Legal aid change may hit the vulnerable hardest say MPs
MPs say vulnerable groups may be disproportionately affected by a shake-up of civil legal aid in England and Wales and want it to be "refined".
Assistance is set to be only routinely available in cases where an applicant's life or liberty are at stake and funds ended for a wide range of disputes.
The Justice Select Committee said the £2bn legal aid budget must be cut but alternative savings had to be explored.
Ministers said they faced "tough choices" but aimed to simplify things.
Under plans announced last year, legal aid would no longer be available in a number of areas, including some divorce cases and clinical negligence.
The proposals, intended to cut the £2bn annual legal aid bill by £350m a year by 2015, are thought likely to reduce the number of civil legal aid cases by 500,000.
Publishing a report on the issue, the cross-party committee said the legal aid system was one of the most expensive in the world and all parties agreed that fundamental changes were needed.
However, it expressed concerns that the likely impact of the proposed changes was unclear and that non-for-profit organisations may not be able to step in to provide alternative support to people because of a lack of funding.
More specifically, it has urged ministers to reconsider plans to focus legal aid in family law cases on those involving accusations of domestic violence and abuse.
The proposals, which have been criticised by barristers and family mediation groups, could provide a "perverse incentive" for people to make false accusations, the committee said, and priority must be given to the "most deserving" cases.
"Concerns remain that there is potential for vulnerable groups of people to be disproportionately hit by the changes," Sir Alan Beith, the Lib Dem MP who chairs the committee, said.
"The government's proposals need considerable further refinement before moving forward and alternative ways of achieving savings should be examined."
One area where savings can be made, it suggests, is in the way the Department for Work and Pensions' (DWP) handles benefit claims.
The committee said the number of appeals against DWP decisions had risen dramatically last year and that more than one in three of its verdicts were overturned at tribunal. The department must reduce "incorrect decision making" or face having to pay a "surcharge".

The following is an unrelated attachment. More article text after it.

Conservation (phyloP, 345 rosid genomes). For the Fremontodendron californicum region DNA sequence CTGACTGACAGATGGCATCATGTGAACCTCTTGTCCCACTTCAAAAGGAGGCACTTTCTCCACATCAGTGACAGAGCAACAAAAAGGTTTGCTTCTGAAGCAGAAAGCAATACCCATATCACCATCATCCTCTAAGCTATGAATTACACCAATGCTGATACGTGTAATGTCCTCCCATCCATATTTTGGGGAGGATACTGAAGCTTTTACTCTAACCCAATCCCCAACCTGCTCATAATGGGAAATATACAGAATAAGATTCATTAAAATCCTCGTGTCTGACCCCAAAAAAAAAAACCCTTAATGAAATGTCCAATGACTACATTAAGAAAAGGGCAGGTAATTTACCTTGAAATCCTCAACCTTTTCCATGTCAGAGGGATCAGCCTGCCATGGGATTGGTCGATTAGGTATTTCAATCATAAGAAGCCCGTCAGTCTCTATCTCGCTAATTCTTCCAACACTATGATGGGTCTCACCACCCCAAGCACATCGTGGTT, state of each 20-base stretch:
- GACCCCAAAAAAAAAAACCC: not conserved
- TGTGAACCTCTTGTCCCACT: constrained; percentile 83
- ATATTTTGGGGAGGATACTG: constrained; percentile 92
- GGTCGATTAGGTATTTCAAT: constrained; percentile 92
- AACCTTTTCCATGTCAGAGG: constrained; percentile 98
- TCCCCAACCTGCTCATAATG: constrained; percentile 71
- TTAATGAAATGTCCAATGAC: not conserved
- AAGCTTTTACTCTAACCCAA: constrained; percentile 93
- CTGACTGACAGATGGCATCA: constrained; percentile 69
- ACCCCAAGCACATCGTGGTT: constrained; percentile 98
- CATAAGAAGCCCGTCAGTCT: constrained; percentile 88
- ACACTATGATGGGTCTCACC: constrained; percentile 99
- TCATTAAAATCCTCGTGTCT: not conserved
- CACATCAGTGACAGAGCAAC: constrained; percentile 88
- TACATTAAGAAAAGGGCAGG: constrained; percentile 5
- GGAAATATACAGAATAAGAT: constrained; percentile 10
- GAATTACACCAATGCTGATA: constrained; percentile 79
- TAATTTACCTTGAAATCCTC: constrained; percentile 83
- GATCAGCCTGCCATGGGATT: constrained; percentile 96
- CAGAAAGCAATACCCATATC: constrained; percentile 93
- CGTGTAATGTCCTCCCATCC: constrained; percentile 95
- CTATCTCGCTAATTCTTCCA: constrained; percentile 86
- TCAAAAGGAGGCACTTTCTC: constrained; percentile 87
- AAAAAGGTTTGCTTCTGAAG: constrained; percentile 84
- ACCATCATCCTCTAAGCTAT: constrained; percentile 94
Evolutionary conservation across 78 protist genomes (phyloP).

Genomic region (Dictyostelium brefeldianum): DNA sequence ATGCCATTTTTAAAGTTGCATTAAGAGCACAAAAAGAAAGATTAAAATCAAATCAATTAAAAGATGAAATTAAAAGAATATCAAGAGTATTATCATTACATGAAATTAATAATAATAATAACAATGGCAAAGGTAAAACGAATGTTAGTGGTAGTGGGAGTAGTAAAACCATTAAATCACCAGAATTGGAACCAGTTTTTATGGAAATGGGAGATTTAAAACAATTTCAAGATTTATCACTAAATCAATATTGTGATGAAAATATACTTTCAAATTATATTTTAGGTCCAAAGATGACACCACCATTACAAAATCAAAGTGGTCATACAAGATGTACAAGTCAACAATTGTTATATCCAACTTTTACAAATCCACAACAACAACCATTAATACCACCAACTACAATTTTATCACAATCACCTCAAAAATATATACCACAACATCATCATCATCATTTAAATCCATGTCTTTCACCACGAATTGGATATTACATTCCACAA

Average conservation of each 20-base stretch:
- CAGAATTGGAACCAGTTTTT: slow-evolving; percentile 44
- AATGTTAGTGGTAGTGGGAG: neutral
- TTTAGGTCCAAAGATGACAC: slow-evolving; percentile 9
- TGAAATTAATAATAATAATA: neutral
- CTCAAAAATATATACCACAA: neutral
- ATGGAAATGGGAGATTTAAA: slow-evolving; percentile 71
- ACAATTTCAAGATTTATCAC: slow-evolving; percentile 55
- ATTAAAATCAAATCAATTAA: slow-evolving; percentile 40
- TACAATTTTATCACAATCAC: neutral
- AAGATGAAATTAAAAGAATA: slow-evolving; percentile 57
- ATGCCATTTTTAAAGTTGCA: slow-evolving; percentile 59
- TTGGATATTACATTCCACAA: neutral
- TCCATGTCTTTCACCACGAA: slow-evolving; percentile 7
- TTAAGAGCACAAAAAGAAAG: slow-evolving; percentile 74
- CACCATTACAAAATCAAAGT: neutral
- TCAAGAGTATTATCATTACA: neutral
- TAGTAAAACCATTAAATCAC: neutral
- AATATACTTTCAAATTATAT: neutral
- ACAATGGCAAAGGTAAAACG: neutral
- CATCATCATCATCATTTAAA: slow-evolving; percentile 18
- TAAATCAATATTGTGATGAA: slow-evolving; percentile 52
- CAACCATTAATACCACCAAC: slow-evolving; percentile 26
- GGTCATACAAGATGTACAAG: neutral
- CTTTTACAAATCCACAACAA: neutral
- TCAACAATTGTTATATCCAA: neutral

'Out of court'
The Ministry of Justice said it would carefully consider all responses to a public consultation on the legal aid proposals which closed last month.
"The committee rightly highlights that the current system is one of the most costly in the world and is in need of reform," a spokesman said.
"We have had to make some tough choices about all areas of government spending. As the committee's report recognises, legal aid must play its part in that.
"The proposals were intended to complement the government's wider programme of reform to move towards a simpler justice system.
"One which is more responsive to public needs, which allows people to resolve their issues out of court, using simpler, more informal remedies where they are appropriate, and which encourages more efficient resolution of contested cases where necessary."
'Displacement of costs'
Labour urged the government to rethink its plans as they would restrict access to justice.
"The report backs our assertion that the government's sums don't add up on their choice of cuts," said justice spokesman Andy Slaughter.
"It costs many times more to help someone when they're about to be made homeless or their life has collapsed, instead of helping them early on by providing legal advice.
"The public purse will be hit by wider social and economic costs further down the line as a result of cutting the social welfare aspect of legal aid. What might appear to be a saving for taxpayers is nothing more than a displacement of costs elsewhere in the public sector."